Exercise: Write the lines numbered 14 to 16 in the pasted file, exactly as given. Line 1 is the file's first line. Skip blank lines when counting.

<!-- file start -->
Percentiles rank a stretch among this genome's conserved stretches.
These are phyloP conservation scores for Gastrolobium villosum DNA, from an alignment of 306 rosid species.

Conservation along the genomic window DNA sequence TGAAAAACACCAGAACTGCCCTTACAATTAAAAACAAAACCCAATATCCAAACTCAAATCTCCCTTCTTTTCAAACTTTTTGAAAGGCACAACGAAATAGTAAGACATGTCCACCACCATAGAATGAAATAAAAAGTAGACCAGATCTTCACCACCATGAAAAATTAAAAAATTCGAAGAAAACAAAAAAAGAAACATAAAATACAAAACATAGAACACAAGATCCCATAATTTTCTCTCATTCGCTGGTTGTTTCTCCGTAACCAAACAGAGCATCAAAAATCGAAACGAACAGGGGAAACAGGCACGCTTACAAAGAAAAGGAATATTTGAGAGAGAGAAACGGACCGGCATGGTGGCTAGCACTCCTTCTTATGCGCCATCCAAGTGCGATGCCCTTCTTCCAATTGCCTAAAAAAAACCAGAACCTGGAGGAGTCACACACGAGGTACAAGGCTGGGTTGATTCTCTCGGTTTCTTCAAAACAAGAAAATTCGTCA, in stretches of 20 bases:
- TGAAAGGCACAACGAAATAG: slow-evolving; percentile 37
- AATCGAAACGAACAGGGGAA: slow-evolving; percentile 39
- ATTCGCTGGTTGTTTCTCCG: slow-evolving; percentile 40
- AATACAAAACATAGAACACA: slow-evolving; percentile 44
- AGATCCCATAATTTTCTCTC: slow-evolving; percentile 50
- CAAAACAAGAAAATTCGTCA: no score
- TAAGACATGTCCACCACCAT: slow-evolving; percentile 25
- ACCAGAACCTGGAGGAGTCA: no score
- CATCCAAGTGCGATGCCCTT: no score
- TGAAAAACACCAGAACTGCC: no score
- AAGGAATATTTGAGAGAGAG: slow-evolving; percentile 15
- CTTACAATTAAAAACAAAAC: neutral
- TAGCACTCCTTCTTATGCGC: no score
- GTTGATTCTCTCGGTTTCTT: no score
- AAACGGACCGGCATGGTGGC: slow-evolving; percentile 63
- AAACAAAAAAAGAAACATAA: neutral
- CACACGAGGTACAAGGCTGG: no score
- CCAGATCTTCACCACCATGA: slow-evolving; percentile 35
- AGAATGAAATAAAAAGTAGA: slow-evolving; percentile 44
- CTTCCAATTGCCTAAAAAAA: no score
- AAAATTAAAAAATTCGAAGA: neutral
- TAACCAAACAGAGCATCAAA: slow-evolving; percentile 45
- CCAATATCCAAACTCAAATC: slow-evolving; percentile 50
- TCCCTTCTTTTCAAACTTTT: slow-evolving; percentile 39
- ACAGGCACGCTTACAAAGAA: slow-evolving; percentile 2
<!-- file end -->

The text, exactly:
- AAGGAATATTTGAGAGAGAG: slow-evolving; percentile 15
- CTTACAATTAAAAACAAAAC: neutral
- TAGCACTCCTTCTTATGCGC: no score